IFC Partners Victory Park Capital to Fund Fintech Lenders in Africa


A member of the World Bank Group, the IFC is partnering with Chicago-based Victory Park Capital (VPC) to launch a new fund to invest in fintech companies in the developing world.

The partnership aims to improve access to debt capital for financial technology companies that lend to small businesses and consumers in emerging markets.

Brendan Carroll, co-founder and senior partner at VPC, said the fund would look at opportunities in Africa, Asia and South America and also India and China, although both those countries already have active fintech investors.

“We will work with the IFC in looking for fintech companies that are looking to provide more flexible credit to consumers or small businesses,” Carroll said. He expects to find opportunities in Brazil and Argentina where there is massive market opportunity and a lot of transactions take place on mobile devices.

“In many ways their mobile environment is more sophisticated than in the United States.”

The first investment was in Africa with plans to expand to India. Near the end of March the IFC and several VC firms announced a $70 million Series B investment in Branch International, a mobile branchless bank with operations in Africa With more than one million unique borrowers, Branch is already the top finance app in Africa. Today it offers credit in loans ranging from $2.50 to $500, and it plans to diversify into savings and payments in the future. It will use some of the investment to expand into India.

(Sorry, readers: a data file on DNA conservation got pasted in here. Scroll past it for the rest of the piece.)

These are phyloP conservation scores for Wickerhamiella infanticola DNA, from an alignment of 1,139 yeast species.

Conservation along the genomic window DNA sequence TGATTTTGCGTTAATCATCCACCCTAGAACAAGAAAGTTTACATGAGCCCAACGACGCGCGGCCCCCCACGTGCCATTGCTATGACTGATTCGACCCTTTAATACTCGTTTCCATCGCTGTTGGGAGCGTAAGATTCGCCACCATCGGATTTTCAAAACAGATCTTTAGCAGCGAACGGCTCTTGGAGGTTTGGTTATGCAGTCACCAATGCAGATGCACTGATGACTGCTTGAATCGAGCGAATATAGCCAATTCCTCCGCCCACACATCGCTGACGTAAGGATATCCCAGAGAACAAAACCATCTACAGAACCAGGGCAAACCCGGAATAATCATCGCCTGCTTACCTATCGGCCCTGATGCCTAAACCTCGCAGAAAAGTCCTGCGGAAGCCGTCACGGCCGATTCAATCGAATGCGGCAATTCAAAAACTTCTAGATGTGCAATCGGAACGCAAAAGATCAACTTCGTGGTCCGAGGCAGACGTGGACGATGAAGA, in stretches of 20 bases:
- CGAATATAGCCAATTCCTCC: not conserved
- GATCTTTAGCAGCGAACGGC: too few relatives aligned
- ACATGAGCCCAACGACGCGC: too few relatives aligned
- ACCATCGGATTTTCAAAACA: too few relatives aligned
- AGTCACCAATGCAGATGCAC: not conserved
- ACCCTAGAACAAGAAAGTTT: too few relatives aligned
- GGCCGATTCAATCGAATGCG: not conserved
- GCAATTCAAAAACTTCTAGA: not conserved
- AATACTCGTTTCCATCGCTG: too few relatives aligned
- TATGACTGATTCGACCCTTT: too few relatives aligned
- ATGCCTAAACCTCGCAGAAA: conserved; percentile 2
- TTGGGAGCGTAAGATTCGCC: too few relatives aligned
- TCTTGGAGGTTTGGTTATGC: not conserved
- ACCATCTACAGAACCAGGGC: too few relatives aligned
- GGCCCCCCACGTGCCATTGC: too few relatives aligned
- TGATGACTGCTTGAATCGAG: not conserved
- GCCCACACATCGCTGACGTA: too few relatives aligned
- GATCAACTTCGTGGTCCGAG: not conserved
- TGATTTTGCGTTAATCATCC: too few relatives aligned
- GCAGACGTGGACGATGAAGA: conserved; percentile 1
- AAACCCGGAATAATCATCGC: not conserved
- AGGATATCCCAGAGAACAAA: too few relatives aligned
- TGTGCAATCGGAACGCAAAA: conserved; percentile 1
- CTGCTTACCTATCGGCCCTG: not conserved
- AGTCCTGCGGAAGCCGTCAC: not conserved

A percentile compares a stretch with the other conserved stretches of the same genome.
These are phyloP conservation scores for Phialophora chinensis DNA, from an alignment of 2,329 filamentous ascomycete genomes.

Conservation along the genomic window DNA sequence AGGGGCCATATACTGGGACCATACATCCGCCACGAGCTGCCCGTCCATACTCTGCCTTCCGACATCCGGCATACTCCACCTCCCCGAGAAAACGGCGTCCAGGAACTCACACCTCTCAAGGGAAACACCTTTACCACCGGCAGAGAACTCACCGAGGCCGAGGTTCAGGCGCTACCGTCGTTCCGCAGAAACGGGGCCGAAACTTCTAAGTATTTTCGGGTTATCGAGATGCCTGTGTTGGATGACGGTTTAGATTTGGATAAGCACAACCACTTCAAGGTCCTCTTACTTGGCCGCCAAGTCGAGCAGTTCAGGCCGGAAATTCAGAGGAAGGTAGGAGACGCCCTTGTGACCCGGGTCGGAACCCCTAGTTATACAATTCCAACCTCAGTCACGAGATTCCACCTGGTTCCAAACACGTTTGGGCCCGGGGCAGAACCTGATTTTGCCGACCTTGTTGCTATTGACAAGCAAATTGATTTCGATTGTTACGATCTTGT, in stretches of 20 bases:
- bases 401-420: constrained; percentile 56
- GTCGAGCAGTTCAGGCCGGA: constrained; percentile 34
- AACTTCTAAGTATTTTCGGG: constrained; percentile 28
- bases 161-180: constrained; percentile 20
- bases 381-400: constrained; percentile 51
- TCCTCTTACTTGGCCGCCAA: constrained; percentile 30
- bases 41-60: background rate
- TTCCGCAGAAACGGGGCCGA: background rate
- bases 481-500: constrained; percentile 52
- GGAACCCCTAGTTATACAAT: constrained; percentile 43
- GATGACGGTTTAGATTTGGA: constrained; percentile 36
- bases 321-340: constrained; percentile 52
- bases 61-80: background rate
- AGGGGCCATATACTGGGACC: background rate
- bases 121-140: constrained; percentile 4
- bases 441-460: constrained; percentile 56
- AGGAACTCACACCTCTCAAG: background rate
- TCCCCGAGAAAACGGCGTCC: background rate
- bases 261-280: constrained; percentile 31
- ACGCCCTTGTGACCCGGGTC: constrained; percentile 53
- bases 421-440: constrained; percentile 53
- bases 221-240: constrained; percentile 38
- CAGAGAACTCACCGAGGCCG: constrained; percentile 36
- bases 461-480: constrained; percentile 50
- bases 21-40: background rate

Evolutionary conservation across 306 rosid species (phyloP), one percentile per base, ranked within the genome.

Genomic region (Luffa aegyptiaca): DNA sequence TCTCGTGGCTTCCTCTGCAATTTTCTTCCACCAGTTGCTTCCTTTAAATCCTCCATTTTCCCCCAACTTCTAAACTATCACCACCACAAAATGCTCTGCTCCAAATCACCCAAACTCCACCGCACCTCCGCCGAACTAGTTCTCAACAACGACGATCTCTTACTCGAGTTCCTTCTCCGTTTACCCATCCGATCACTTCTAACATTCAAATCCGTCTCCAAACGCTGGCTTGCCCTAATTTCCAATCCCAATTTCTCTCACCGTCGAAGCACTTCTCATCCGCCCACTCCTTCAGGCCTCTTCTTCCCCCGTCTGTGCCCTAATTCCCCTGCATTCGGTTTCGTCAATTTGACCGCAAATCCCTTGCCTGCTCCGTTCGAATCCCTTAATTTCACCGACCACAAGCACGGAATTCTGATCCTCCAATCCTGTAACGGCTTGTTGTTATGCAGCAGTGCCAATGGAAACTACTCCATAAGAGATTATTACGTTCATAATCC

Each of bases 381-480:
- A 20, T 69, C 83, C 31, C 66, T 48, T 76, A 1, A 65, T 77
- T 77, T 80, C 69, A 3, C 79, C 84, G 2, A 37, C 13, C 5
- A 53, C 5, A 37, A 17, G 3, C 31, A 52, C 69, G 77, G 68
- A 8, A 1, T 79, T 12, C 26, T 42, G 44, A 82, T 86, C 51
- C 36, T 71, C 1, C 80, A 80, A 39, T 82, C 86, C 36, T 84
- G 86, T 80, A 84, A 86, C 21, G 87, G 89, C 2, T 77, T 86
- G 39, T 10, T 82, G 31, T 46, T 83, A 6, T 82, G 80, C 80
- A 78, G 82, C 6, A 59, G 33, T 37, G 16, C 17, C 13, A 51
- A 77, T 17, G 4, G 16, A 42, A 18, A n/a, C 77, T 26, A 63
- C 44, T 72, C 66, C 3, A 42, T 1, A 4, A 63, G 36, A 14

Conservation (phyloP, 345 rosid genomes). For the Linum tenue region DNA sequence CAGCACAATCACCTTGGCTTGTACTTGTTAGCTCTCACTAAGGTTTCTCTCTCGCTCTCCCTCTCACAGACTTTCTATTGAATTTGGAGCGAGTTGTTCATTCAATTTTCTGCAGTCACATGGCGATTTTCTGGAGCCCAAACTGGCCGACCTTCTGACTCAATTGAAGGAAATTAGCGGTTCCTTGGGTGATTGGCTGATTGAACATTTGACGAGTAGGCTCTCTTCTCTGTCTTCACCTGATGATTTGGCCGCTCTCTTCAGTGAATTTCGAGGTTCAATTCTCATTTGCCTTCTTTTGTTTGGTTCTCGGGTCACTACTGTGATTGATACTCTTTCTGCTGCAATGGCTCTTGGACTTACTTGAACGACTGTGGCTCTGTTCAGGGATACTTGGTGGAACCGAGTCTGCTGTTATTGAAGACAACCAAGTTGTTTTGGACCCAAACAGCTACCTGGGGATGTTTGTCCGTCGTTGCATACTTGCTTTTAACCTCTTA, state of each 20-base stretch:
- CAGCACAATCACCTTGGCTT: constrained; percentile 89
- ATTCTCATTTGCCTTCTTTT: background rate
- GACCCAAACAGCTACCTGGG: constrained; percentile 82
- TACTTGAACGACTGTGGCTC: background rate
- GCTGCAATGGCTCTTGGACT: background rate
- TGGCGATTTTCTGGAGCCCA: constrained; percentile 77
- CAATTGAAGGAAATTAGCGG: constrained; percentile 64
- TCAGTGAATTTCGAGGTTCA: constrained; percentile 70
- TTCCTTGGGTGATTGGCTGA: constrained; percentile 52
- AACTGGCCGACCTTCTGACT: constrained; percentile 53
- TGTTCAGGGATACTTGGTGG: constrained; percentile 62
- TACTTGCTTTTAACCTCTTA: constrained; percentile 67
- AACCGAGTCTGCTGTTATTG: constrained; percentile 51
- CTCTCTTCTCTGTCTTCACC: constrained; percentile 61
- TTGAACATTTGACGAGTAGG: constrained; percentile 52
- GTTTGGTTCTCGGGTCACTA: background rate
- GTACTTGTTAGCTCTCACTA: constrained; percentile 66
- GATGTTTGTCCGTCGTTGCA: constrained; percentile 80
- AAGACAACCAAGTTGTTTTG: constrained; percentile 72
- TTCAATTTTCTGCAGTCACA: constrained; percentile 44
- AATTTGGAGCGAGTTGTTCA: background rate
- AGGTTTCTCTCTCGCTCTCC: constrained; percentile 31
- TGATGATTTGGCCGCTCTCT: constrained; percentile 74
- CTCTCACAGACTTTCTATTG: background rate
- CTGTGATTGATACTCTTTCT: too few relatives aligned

The Series B, which combines debt and equity was led by Trinity Ventures and its general partner, Schwark Satyavolu will join the Branch board of directors. Other Series B participants include Victory Park, International Finance Corporation (IFC), Andreessen Horowitz and CreditEase Fintech Investment Fund. The Series B brings Branch’s total investment to $80 million in the three years since its founding.

Microofinance has been slow to adopt mobile, said Branch co-founder and CEO Matt Flannery, who previously co-founded and served as CEO of the non-profit lending platform Kiva.